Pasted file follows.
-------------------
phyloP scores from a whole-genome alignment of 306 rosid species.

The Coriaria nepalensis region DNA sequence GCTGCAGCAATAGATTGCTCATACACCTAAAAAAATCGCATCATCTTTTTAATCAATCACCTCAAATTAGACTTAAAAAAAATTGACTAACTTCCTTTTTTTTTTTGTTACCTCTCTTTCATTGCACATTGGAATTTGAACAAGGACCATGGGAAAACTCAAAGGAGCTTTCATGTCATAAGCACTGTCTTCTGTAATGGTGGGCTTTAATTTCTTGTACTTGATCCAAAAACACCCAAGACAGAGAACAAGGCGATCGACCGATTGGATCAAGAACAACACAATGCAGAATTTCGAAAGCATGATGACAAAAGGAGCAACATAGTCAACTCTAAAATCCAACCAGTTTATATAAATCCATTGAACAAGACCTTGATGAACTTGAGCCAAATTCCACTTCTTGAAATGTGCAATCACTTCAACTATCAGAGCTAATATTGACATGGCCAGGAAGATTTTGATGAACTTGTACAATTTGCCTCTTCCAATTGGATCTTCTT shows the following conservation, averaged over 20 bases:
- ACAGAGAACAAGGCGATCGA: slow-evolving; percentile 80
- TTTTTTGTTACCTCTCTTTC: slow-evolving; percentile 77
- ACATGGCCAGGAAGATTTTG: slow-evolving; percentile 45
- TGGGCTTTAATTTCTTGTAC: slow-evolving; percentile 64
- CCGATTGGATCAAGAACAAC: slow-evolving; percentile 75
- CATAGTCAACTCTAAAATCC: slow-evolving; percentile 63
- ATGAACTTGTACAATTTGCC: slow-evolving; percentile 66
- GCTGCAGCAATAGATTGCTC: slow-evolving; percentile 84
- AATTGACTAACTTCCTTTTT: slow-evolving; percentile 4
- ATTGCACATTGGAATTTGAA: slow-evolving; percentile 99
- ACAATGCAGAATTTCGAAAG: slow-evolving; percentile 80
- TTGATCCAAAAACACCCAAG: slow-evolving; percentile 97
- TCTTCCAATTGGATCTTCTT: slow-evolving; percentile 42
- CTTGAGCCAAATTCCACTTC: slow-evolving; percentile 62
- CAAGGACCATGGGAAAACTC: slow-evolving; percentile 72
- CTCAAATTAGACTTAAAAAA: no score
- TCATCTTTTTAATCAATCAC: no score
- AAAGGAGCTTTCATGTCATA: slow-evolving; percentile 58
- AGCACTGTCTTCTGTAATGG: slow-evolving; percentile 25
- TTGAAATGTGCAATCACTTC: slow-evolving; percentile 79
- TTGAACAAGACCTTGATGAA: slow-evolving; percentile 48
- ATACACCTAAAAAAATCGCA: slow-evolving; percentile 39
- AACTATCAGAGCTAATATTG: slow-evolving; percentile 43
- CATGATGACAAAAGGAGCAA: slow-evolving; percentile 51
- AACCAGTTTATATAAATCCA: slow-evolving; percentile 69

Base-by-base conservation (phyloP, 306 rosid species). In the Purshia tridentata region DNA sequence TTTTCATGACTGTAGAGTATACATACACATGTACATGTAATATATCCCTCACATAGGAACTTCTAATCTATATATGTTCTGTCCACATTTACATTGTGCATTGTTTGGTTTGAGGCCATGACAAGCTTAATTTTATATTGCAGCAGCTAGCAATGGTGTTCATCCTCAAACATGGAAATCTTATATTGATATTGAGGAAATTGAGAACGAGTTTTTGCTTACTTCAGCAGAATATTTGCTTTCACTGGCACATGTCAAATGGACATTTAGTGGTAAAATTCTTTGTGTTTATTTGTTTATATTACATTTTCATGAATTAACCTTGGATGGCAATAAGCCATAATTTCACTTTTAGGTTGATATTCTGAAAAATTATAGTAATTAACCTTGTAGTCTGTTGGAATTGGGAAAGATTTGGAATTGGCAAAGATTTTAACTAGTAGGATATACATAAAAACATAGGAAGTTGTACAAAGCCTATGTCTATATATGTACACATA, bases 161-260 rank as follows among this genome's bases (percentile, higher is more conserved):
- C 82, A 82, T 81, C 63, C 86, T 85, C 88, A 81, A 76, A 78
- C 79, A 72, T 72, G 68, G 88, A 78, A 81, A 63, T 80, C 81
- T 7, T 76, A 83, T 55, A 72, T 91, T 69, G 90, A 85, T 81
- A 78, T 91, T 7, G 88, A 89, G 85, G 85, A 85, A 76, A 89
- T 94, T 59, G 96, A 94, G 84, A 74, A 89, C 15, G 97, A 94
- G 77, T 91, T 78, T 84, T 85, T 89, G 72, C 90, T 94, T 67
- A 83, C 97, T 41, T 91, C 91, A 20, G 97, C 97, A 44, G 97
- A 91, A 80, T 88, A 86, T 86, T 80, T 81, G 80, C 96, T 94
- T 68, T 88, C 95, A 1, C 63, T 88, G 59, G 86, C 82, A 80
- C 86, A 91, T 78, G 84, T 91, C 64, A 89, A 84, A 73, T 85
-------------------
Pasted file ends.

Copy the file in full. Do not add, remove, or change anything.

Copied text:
phyloP scores from a whole-genome alignment of 306 rosid species.

The Coriaria nepalensis region DNA sequence GCTGCAGCAATAGATTGCTCATACACCTAAAAAAATCGCATCATCTTTTTAATCAATCACCTCAAATTAGACTTAAAAAAAATTGACTAACTTCCTTTTTTTTTTTGTTACCTCTCTTTCATTGCACATTGGAATTTGAACAAGGACCATGGGAAAACTCAAAGGAGCTTTCATGTCATAAGCACTGTCTTCTGTAATGGTGGGCTTTAATTTCTTGTACTTGATCCAAAAACACCCAAGACAGAGAACAAGGCGATCGACCGATTGGATCAAGAACAACACAATGCAGAATTTCGAAAGCATGATGACAAAAGGAGCAACATAGTCAACTCTAAAATCCAACCAGTTTATATAAATCCATTGAACAAGACCTTGATGAACTTGAGCCAAATTCCACTTCTTGAAATGTGCAATCACTTCAACTATCAGAGCTAATATTGACATGGCCAGGAAGATTTTGATGAACTTGTACAATTTGCCTCTTCCAATTGGATCTTCTT shows the following conservation, averaged over 20 bases:
- ACAGAGAACAAGGCGATCGA: slow-evolving; percentile 80
- TTTTTTGTTACCTCTCTTTC: slow-evolving; percentile 77
- ACATGGCCAGGAAGATTTTG: slow-evolving; percentile 45
- TGGGCTTTAATTTCTTGTAC: slow-evolving; percentile 64
- CCGATTGGATCAAGAACAAC: slow-evolving; percentile 75
- CATAGTCAACTCTAAAATCC: slow-evolving; percentile 63
- ATGAACTTGTACAATTTGCC: slow-evolving; percentile 66
- GCTGCAGCAATAGATTGCTC: slow-evolving; percentile 84
- AATTGACTAACTTCCTTTTT: slow-evolving; percentile 4
- ATTGCACATTGGAATTTGAA: slow-evolving; percentile 99
- ACAATGCAGAATTTCGAAAG: slow-evolving; percentile 80
- TTGATCCAAAAACACCCAAG: slow-evolving; percentile 97
- TCTTCCAATTGGATCTTCTT: slow-evolving; percentile 42
- CTTGAGCCAAATTCCACTTC: slow-evolving; percentile 62
- CAAGGACCATGGGAAAACTC: slow-evolving; percentile 72
- CTCAAATTAGACTTAAAAAA: no score
- TCATCTTTTTAATCAATCAC: no score
- AAAGGAGCTTTCATGTCATA: slow-evolving; percentile 58
- AGCACTGTCTTCTGTAATGG: slow-evolving; percentile 25
- TTGAAATGTGCAATCACTTC: slow-evolving; percentile 79
- TTGAACAAGACCTTGATGAA: slow-evolving; percentile 48
- ATACACCTAAAAAAATCGCA: slow-evolving; percentile 39
- AACTATCAGAGCTAATATTG: slow-evolving; percentile 43
- CATGATGACAAAAGGAGCAA: slow-evolving; percentile 51
- AACCAGTTTATATAAATCCA: slow-evolving; percentile 69

Base-by-base conservation (phyloP, 306 rosid species). In the Purshia tridentata region DNA sequence TTTTCATGACTGTAGAGTATACATACACATGTACATGTAATATATCCCTCACATAGGAACTTCTAATCTATATATGTTCTGTCCACATTTACATTGTGCATTGTTTGGTTTGAGGCCATGACAAGCTTAATTTTATATTGCAGCAGCTAGCAATGGTGTTCATCCTCAAACATGGAAATCTTATATTGATATTGAGGAAATTGAGAACGAGTTTTTGCTTACTTCAGCAGAATATTTGCTTTCACTGGCACATGTCAAATGGACATTTAGTGGTAAAATTCTTTGTGTTTATTTGTTTATATTACATTTTCATGAATTAACCTTGGATGGCAATAAGCCATAATTTCACTTTTAGGTTGATATTCTGAAAAATTATAGTAATTAACCTTGTAGTCTGTTGGAATTGGGAAAGATTTGGAATTGGCAAAGATTTTAACTAGTAGGATATACATAAAAACATAGGAAGTTGTACAAAGCCTATGTCTATATATGTACACATA, bases 161-260 rank as follows among this genome's bases (percentile, higher is more conserved):
- C 82, A 82, T 81, C 63, C 86, T 85, C 88, A 81, A 76, A 78
- C 79, A 72, T 72, G 68, G 88, A 78, A 81, A 63, T 80, C 81
- T 7, T 76, A 83, T 55, A 72, T 91, T 69, G 90, A 85, T 81
- A 78, T 91, T 7, G 88, A 89, G 85, G 85, A 85, A 76, A 89
- T 94, T 59, G 96, A 94, G 84, A 74, A 89, C 15, G 97, A 94
- G 77, T 91, T 78, T 84, T 85, T 89, G 72, C 90, T 94, T 67
- A 83, C 97, T 41, T 91, C 91, A 20, G 97, C 97, A 44, G 97
- A 91, A 80, T 88, A 86, T 86, T 80, T 81, G 80, C 96, T 94
- T 68, T 88, C 95, A 1, C 63, T 88, G 59, G 86, C 82, A 80
- C 86, A 91, T 78, G 84, T 91, C 64, A 89, A 84, A 73, T 85